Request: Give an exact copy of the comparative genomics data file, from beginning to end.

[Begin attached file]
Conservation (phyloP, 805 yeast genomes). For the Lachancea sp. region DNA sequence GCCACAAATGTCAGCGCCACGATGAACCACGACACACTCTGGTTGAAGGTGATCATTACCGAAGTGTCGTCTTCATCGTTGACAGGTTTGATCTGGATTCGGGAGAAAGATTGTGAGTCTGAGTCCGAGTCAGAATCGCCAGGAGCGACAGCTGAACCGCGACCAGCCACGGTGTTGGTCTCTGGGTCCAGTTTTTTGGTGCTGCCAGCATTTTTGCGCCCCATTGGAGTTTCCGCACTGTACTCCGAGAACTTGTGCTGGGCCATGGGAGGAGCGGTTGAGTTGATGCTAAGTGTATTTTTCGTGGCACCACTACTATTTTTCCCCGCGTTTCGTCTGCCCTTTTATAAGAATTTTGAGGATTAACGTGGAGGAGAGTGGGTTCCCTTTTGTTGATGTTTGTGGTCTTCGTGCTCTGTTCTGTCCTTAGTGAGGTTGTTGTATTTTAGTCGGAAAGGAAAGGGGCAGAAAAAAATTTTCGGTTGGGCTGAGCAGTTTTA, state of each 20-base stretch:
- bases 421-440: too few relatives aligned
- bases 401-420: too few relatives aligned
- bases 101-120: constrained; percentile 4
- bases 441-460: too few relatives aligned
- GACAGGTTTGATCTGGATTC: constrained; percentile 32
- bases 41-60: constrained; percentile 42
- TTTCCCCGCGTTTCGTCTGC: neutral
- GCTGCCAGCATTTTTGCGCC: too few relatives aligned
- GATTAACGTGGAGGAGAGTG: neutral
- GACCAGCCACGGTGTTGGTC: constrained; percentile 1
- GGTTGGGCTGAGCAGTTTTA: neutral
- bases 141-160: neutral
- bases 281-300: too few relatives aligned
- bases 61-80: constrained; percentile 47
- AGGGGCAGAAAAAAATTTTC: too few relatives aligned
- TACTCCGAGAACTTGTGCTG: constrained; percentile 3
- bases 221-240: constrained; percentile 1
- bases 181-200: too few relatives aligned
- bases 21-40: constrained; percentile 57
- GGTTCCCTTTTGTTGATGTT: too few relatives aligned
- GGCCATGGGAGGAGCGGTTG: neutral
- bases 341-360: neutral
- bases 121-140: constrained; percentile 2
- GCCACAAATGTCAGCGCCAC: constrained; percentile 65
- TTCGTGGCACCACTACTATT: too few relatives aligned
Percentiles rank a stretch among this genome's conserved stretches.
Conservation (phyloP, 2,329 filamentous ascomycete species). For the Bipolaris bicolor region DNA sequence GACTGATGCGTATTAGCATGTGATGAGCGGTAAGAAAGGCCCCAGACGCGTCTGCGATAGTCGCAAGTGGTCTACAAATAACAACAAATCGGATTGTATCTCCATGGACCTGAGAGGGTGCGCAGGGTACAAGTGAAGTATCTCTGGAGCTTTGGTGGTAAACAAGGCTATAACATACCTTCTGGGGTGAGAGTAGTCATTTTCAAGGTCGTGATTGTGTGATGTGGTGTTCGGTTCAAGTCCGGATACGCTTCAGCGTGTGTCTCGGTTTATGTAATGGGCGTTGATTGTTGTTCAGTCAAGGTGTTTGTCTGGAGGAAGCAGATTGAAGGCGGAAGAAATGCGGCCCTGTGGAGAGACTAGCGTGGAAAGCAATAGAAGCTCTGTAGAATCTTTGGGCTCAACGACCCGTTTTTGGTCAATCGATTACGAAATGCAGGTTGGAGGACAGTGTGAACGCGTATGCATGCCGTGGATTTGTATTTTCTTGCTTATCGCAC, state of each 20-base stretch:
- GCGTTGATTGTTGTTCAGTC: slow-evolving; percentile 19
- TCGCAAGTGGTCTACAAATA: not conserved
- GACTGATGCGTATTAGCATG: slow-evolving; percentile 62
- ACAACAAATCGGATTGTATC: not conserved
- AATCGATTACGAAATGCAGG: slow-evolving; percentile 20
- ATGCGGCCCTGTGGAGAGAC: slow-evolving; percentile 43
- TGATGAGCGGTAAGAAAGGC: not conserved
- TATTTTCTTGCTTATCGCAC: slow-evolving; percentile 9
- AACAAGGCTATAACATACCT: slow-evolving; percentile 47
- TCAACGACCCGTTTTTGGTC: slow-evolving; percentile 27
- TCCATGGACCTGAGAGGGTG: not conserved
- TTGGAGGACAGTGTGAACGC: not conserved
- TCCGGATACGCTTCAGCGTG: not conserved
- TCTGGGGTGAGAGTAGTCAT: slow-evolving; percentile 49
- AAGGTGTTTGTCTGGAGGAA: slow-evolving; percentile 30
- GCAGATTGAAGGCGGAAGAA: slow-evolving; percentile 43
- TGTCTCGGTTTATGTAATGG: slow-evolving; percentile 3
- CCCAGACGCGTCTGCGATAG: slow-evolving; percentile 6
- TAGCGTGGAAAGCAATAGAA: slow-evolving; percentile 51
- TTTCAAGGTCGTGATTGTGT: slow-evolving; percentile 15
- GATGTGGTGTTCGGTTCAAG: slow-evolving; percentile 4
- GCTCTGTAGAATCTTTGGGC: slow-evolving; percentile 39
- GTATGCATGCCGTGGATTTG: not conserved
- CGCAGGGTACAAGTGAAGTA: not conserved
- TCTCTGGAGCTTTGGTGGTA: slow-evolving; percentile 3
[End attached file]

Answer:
Conservation (phyloP, 805 yeast genomes). For the Lachancea sp. region DNA sequence GCCACAAATGTCAGCGCCACGATGAACCACGACACACTCTGGTTGAAGGTGATCATTACCGAAGTGTCGTCTTCATCGTTGACAGGTTTGATCTGGATTCGGGAGAAAGATTGTGAGTCTGAGTCCGAGTCAGAATCGCCAGGAGCGACAGCTGAACCGCGACCAGCCACGGTGTTGGTCTCTGGGTCCAGTTTTTTGGTGCTGCCAGCATTTTTGCGCCCCATTGGAGTTTCCGCACTGTACTCCGAGAACTTGTGCTGGGCCATGGGAGGAGCGGTTGAGTTGATGCTAAGTGTATTTTTCGTGGCACCACTACTATTTTTCCCCGCGTTTCGTCTGCCCTTTTATAAGAATTTTGAGGATTAACGTGGAGGAGAGTGGGTTCCCTTTTGTTGATGTTTGTGGTCTTCGTGCTCTGTTCTGTCCTTAGTGAGGTTGTTGTATTTTAGTCGGAAAGGAAAGGGGCAGAAAAAAATTTTCGGTTGGGCTGAGCAGTTTTA, state of each 20-base stretch:
- bases 421-440: too few relatives aligned
- bases 401-420: too few relatives aligned
- bases 101-120: constrained; percentile 4
- bases 441-460: too few relatives aligned
- GACAGGTTTGATCTGGATTC: constrained; percentile 32
- bases 41-60: constrained; percentile 42
- TTTCCCCGCGTTTCGTCTGC: neutral
- GCTGCCAGCATTTTTGCGCC: too few relatives aligned
- GATTAACGTGGAGGAGAGTG: neutral
- GACCAGCCACGGTGTTGGTC: constrained; percentile 1
- GGTTGGGCTGAGCAGTTTTA: neutral
- bases 141-160: neutral
- bases 281-300: too few relatives aligned
- bases 61-80: constrained; percentile 47
- AGGGGCAGAAAAAAATTTTC: too few relatives aligned
- TACTCCGAGAACTTGTGCTG: constrained; percentile 3
- bases 221-240: constrained; percentile 1
- bases 181-200: too few relatives aligned
- bases 21-40: constrained; percentile 57
- GGTTCCCTTTTGTTGATGTT: too few relatives aligned
- GGCCATGGGAGGAGCGGTTG: neutral
- bases 341-360: neutral
- bases 121-140: constrained; percentile 2
- GCCACAAATGTCAGCGCCAC: constrained; percentile 65
- TTCGTGGCACCACTACTATT: too few relatives aligned
Percentiles rank a stretch among this genome's conserved stretches.
Conservation (phyloP, 2,329 filamentous ascomycete species). For the Bipolaris bicolor region DNA sequence GACTGATGCGTATTAGCATGTGATGAGCGGTAAGAAAGGCCCCAGACGCGTCTGCGATAGTCGCAAGTGGTCTACAAATAACAACAAATCGGATTGTATCTCCATGGACCTGAGAGGGTGCGCAGGGTACAAGTGAAGTATCTCTGGAGCTTTGGTGGTAAACAAGGCTATAACATACCTTCTGGGGTGAGAGTAGTCATTTTCAAGGTCGTGATTGTGTGATGTGGTGTTCGGTTCAAGTCCGGATACGCTTCAGCGTGTGTCTCGGTTTATGTAATGGGCGTTGATTGTTGTTCAGTCAAGGTGTTTGTCTGGAGGAAGCAGATTGAAGGCGGAAGAAATGCGGCCCTGTGGAGAGACTAGCGTGGAAAGCAATAGAAGCTCTGTAGAATCTTTGGGCTCAACGACCCGTTTTTGGTCAATCGATTACGAAATGCAGGTTGGAGGACAGTGTGAACGCGTATGCATGCCGTGGATTTGTATTTTCTTGCTTATCGCAC, state of each 20-base stretch:
- GCGTTGATTGTTGTTCAGTC: slow-evolving; percentile 19
- TCGCAAGTGGTCTACAAATA: not conserved
- GACTGATGCGTATTAGCATG: slow-evolving; percentile 62
- ACAACAAATCGGATTGTATC: not conserved
- AATCGATTACGAAATGCAGG: slow-evolving; percentile 20
- ATGCGGCCCTGTGGAGAGAC: slow-evolving; percentile 43
- TGATGAGCGGTAAGAAAGGC: not conserved
- TATTTTCTTGCTTATCGCAC: slow-evolving; percentile 9
- AACAAGGCTATAACATACCT: slow-evolving; percentile 47
- TCAACGACCCGTTTTTGGTC: slow-evolving; percentile 27
- TCCATGGACCTGAGAGGGTG: not conserved
- TTGGAGGACAGTGTGAACGC: not conserved
- TCCGGATACGCTTCAGCGTG: not conserved
- TCTGGGGTGAGAGTAGTCAT: slow-evolving; percentile 49
- AAGGTGTTTGTCTGGAGGAA: slow-evolving; percentile 30
- GCAGATTGAAGGCGGAAGAA: slow-evolving; percentile 43
- TGTCTCGGTTTATGTAATGG: slow-evolving; percentile 3
- CCCAGACGCGTCTGCGATAG: slow-evolving; percentile 6
- TAGCGTGGAAAGCAATAGAA: slow-evolving; percentile 51
- TTTCAAGGTCGTGATTGTGT: slow-evolving; percentile 15
- GATGTGGTGTTCGGTTCAAG: slow-evolving; percentile 4
- GCTCTGTAGAATCTTTGGGC: slow-evolving; percentile 39
- GTATGCATGCCGTGGATTTG: not conserved
- CGCAGGGTACAAGTGAAGTA: not conserved
- TCTCTGGAGCTTTGGTGGTA: slow-evolving; percentile 3